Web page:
Clay Aiken ran for congress in 2014, and Esquire’s new documentary series The Runner-Up follows his campaign trail.
Remember last year when Clay Aiken, formerly of American Idol and the Celebrity Apprentice, ran for a congressional seat in North Carolina? It turns out his campaign granted access to award-winning documentary producers Simon and Jonathan Chinn (Man on Wire, American High, and 30 Days), resulting in Esquire’s new docu-series The Runner-Up, which debuted Tuesday night.
The four-hour series, which will air in one-hour installments, tracks Aiken’s progress through a hotly contested primary up through election night in November 2014. Tuesday’s episode focused on the democratic primary, which took place May 6. The series doesn’t directly examine political machinery or the policy points of the candidates in play. Instead, this series seems to be examining the weird quirks of electoral politics, popularity, marketing, name recognition–the nuts and bolts of a campaign that have no individual impact on outcomes but must work in concert to achieve success.
For example, one of the first segments we see has Clay and his campaign manager canvassing a neighborhood to drum up support. From Clay describes in the scene, he is terrified of the prospect of having doors slam in his face. Meanwhile, the producers do some person-on-the-street interviews, showing that although locals recognize the name, many have not considered him as a political entity. This question is probably the most common conundrum for outside viewers of the election last year, but The Runner-Up highlights the issues that motivated Clay to pursue the office. This was not a ploy to keep his name in the papers or extend his 15 minutes post-Apprentice. Rather, he was deeply troubled by education “reforms” taking place in North Carolina and nationally.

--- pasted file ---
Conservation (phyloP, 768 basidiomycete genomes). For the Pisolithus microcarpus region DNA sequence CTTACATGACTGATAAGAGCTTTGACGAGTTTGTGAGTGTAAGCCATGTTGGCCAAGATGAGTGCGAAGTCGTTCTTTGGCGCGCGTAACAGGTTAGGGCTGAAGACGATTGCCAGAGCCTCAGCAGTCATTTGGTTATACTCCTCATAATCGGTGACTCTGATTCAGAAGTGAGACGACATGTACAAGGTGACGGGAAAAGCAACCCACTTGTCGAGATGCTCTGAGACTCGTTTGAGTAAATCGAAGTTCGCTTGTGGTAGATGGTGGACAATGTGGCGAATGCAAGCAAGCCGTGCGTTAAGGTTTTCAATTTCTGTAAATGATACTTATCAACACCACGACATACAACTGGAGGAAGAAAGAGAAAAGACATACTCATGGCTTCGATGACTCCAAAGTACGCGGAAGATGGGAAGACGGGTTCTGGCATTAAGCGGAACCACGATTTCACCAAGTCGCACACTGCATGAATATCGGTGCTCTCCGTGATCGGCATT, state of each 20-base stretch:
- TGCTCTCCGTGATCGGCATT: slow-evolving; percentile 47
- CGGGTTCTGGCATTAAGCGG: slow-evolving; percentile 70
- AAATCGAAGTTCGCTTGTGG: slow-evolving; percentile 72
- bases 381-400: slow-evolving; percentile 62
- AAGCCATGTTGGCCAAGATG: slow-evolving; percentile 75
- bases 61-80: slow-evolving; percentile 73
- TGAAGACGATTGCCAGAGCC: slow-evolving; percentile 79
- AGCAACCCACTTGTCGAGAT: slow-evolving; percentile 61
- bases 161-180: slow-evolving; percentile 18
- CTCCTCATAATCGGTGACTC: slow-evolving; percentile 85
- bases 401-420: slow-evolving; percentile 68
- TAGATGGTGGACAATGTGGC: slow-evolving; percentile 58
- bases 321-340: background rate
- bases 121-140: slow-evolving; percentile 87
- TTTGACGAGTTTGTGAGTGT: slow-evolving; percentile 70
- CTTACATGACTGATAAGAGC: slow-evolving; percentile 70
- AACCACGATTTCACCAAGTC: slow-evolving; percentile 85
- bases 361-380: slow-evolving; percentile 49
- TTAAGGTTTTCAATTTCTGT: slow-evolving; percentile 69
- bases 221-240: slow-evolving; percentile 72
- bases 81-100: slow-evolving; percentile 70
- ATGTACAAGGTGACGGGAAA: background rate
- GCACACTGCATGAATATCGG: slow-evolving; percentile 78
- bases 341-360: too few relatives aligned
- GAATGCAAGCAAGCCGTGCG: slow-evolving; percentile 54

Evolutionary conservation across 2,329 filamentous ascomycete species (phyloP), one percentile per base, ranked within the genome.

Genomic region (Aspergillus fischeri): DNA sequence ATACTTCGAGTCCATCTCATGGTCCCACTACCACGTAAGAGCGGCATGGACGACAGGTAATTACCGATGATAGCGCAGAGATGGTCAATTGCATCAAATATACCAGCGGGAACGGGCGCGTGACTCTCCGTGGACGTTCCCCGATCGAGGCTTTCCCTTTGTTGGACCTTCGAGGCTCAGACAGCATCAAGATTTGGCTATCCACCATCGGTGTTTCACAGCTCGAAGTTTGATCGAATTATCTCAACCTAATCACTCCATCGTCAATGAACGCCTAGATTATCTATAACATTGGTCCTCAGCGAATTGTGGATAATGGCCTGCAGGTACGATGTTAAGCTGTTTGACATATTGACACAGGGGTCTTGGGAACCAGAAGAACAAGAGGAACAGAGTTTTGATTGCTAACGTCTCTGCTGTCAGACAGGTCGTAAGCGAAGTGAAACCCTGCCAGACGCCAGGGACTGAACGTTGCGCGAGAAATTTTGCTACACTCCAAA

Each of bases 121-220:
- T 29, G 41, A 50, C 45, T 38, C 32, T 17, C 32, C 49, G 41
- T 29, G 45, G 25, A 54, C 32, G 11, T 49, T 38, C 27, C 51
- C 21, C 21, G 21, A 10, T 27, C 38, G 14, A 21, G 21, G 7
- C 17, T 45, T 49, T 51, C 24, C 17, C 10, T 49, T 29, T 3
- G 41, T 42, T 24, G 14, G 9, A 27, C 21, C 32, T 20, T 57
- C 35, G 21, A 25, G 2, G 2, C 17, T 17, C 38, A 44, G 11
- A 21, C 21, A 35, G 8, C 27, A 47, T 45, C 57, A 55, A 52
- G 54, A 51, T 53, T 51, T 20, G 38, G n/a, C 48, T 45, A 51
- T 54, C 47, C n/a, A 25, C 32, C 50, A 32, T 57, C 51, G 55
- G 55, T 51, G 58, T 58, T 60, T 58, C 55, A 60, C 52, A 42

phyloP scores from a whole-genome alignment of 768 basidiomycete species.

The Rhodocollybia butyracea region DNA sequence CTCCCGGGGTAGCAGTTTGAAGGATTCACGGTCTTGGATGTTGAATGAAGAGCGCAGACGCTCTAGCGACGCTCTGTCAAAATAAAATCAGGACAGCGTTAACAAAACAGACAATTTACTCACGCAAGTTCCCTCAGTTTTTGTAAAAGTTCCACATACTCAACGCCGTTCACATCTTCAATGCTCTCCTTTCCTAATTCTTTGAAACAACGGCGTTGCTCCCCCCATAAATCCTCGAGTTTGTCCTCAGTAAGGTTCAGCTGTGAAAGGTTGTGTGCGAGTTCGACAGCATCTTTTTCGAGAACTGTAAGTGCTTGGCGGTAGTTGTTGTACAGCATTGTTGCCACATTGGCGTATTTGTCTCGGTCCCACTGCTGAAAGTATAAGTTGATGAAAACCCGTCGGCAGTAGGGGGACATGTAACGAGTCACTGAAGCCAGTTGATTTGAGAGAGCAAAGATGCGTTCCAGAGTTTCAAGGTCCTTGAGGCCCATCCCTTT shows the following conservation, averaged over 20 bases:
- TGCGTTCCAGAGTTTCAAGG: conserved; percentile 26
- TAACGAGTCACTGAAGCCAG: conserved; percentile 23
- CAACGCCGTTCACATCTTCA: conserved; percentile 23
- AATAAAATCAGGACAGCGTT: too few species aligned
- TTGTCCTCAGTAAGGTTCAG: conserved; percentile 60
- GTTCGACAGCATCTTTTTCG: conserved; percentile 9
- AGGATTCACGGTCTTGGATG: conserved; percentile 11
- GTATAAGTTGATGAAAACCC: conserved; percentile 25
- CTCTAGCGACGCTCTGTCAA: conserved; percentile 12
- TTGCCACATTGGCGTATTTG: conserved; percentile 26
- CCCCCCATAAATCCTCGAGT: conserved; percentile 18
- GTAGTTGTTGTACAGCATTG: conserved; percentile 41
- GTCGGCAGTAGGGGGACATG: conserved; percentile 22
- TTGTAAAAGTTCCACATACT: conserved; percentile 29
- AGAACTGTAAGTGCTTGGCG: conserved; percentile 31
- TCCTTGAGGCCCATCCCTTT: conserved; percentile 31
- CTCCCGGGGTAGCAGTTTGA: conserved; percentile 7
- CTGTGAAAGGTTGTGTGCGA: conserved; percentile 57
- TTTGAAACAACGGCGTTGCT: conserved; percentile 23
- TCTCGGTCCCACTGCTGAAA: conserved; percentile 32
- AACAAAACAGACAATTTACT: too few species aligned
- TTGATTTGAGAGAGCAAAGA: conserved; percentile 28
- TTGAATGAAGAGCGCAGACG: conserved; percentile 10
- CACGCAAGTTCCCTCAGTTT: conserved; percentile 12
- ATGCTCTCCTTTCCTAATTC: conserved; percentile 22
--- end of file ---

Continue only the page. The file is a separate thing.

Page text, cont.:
The episode concluded with the bizarre turn of events capping the primary election. Aiken won the democratic primary over opponent (and experienced politician) Keith Crisco, but by a margin close enough to trigger a recount. Aiken was declared the winner the same day Crisco died in a slip and fall accident. Although the campaign continues, the episode closes with Clay considering the bizarre interactions that happen because of politics.
- spoiler: he isn’t Congressman Clay Aiken ↵